30. Application of Molecular Markers for Identification of Restorers
  T.M. NAS, C.S. CASAL, Jr., Z. LI and S.S. VIRMANI

Plant Breeding, Genetics and Biochemistry Division
International Rice Research Institute, DAPO Box 7777, Metro Manila, Philippines

In hybrid breeding programs involving cytoplasmic male sterility systems, restorers are routinely identified by testcrossing prospective lines with available CMS lines and evaluating F1s for pollen and spikelet fertility. In IRRI's hybrid rice breeding program, hundreds of testcrosses are made and evaluated every season and lines showing >-80% pollen and spikelet fertility are designated as restorers. Using this protocol, up to 40% restorer frequency has been observed among elite indica lines. The majority of the elite lines are found as partial or incomplete restorers which cannot be utilized as parents to make experimental rice hybrids.

Fertility restoration for 'WA' cytoplasm has been found to be controlled by two Rf genes, one of which is stronger than the other (Govinda Raj and Virmani, 1988; Bharaj, et al., 1991). Chromosomal locations for such genes have been reported on chromosomes 7 and 10 (Bharaj et al., 1995), chromosome 1 (Zhang et al., 1997), four QTLs on chromosomes 2, 3, 4, and 5 (Zhu et al., 1996), two QTLs on chromosome 10 (Tan, 1998) and four QTLs on chromosomes 1, 7, 10 and 11 (Zhuang and Zheng, 2000). Govinda Raj and Virmani (1988) also provided evidence to indicate the presence of different sets of Rf genes in different restorer lines. Perhaps, complex inheritance and involvement of more than one gene discouraged hybrid rice breeders to use marker aided selection for fertility restoration.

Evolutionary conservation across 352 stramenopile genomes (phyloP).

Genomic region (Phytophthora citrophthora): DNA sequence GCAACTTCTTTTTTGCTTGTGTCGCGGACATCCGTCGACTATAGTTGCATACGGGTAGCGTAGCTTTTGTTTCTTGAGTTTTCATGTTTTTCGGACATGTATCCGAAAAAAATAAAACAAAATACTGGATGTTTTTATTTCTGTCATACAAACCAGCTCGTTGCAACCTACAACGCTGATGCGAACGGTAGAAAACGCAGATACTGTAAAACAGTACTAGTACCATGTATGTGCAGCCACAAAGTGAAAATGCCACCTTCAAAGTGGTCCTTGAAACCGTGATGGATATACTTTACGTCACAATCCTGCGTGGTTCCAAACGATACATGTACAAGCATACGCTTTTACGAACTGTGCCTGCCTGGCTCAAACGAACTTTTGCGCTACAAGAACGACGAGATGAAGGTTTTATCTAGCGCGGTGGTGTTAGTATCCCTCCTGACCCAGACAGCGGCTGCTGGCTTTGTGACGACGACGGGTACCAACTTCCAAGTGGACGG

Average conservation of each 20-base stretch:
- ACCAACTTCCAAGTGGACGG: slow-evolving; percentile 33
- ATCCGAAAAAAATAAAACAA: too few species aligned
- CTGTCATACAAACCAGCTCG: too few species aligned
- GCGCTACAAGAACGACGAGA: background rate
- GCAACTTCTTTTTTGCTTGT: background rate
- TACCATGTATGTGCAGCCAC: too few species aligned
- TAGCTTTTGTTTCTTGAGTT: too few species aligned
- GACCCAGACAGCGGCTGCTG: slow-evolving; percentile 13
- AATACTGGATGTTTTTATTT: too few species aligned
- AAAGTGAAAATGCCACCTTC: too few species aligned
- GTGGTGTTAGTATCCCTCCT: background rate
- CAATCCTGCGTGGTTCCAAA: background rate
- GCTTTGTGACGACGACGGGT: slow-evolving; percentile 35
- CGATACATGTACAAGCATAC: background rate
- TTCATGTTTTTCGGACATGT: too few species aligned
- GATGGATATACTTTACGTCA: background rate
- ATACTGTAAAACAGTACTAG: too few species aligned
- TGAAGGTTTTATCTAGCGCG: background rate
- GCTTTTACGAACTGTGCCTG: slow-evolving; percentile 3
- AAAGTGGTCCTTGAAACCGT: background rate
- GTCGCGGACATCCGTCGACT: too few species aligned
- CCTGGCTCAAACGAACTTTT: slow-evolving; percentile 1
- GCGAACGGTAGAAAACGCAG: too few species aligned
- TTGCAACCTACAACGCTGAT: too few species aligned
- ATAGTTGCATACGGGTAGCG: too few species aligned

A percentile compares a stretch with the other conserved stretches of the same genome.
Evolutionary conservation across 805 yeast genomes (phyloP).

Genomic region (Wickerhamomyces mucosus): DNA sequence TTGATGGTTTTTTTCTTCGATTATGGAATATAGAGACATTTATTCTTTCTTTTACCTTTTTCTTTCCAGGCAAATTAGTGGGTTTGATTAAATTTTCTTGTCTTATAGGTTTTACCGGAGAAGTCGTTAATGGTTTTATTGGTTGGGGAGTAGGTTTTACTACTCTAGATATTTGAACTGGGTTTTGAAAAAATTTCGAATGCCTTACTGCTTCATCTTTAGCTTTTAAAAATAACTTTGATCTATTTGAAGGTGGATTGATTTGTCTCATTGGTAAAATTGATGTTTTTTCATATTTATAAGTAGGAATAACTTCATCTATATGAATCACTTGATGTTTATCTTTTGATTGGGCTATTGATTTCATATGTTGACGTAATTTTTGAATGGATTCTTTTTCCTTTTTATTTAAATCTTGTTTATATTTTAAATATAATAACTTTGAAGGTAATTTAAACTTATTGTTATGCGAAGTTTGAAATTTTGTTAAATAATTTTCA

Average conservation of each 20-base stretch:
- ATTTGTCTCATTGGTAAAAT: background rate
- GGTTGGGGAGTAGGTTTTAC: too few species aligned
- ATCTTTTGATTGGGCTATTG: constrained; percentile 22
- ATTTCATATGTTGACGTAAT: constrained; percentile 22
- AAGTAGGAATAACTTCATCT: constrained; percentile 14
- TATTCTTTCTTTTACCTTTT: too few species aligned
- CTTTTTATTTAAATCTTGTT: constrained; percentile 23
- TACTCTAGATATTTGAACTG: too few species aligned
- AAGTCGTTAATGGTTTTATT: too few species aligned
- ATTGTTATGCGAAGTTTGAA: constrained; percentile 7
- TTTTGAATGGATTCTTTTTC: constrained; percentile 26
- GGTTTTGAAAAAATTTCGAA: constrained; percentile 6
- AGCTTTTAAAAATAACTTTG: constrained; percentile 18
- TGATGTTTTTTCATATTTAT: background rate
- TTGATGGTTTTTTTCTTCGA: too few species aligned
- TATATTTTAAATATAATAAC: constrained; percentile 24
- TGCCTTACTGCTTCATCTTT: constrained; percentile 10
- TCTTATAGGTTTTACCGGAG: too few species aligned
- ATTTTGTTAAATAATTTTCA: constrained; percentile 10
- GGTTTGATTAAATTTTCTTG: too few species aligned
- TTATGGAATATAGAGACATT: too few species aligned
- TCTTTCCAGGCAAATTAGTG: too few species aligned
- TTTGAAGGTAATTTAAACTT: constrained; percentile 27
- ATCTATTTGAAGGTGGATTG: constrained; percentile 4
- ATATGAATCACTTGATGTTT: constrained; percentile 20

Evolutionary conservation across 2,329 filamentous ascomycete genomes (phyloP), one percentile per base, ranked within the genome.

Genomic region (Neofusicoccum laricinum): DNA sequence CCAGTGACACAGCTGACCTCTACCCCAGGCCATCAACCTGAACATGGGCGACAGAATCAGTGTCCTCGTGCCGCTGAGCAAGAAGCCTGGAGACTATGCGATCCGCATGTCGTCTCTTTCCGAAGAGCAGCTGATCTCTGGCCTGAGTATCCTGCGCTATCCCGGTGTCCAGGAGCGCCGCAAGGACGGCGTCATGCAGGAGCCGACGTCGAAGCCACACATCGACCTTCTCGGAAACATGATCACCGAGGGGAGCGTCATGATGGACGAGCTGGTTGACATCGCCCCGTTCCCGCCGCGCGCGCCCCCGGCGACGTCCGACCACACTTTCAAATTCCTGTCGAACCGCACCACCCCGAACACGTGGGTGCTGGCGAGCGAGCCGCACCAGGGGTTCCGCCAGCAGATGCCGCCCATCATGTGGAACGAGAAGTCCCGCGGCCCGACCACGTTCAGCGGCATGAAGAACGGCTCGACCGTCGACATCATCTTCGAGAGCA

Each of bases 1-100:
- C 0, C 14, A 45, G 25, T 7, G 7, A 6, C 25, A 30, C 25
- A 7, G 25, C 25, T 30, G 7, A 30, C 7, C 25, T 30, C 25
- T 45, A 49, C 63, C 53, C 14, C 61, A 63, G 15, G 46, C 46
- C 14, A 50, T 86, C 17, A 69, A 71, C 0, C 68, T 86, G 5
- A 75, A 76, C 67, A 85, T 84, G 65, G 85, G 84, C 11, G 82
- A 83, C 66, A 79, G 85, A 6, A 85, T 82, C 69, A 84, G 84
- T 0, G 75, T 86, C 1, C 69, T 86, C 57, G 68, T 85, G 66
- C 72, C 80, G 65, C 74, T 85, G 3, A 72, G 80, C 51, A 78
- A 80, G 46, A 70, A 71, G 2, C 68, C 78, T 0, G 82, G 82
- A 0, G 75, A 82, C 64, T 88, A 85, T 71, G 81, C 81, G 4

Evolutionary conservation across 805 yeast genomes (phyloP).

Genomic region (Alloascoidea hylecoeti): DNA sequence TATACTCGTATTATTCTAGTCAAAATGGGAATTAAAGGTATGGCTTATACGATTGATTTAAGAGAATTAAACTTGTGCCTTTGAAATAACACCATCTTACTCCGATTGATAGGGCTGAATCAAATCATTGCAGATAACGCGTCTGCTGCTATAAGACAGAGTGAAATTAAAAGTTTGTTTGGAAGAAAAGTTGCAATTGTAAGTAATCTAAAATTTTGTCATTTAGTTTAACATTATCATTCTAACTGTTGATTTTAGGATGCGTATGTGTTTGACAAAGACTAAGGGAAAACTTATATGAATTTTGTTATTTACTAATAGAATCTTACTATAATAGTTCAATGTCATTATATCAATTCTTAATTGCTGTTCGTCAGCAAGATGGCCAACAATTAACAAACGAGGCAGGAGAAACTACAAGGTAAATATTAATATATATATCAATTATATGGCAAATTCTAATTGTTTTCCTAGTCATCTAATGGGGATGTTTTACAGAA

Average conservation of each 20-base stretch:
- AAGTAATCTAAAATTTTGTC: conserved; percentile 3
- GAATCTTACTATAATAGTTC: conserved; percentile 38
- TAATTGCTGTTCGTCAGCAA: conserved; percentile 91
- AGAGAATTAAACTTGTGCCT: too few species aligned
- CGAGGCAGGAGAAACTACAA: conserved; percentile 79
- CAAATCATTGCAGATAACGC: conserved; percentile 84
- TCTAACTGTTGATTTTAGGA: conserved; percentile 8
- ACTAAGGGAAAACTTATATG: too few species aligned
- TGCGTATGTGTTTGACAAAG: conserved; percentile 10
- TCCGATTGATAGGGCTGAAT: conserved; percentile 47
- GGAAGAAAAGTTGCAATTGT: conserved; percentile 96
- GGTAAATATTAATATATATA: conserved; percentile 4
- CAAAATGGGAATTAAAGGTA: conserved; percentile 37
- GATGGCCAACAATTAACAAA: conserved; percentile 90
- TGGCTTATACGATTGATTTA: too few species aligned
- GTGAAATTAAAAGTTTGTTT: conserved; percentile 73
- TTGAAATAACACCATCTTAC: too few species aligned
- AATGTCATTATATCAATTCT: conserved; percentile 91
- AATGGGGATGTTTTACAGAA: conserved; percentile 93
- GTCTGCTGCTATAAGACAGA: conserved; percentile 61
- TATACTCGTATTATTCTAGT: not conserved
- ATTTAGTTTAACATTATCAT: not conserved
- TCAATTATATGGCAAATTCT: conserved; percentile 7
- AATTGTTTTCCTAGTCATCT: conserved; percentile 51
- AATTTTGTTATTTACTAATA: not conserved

We targeted the major 'WA' restorer gene located on chromosome 1 previously tagged with the PCR marker RG140STS. Polymorphism between restorer and non-restorer is achieved after digestion with PvuII (Figure 1). A total of 227 lines from the Source Nursery (2000 wet season) were analyzed by PCR and F1s from testcrosses with IR68897A and IR70369A (with 'WA' cytoplasm) were grown and evaluated for pollen and spikelet fertility in the Testcross

Nursery (2001 dry season) at IRRI. Of the 126 lines identified by PCR as putative restorers, 105 (83%) exhibited restorer ability with one or both testers (Table 1). Among the 101 lines identified as putative non-restorers, only 12 (12%) were found to be restorers by testcross method.

Considering the fact that we targeted only one of the two genes which control restoration ability for 'WA' cytoplasm in rice, these results are very encouraging. They demonstrated for the first time the use of molecular markers for selecting restorers lines. Indirectly, these results also confirmed that the Rf gene targeted for marker aided selection in this study was a strong one. With the tagging of other Rf genes or QTLs using appropriate molecular markers, the efficiency of marker aided selection for restorer genes can be further improved. It should then be possible to routinely use molecular markers to select putative restorers of 'WA' cytoplasm among a set of elite lines. These putative restorers can then be testcrossed with appropriate CMS lines to confirm their fertility restoration and check the magnitude of heterosis. This

approach should considerably reduce the amount of work done in making and evaluating testcrosses to identify effective restorer lines in a hybrid rice breeding program.


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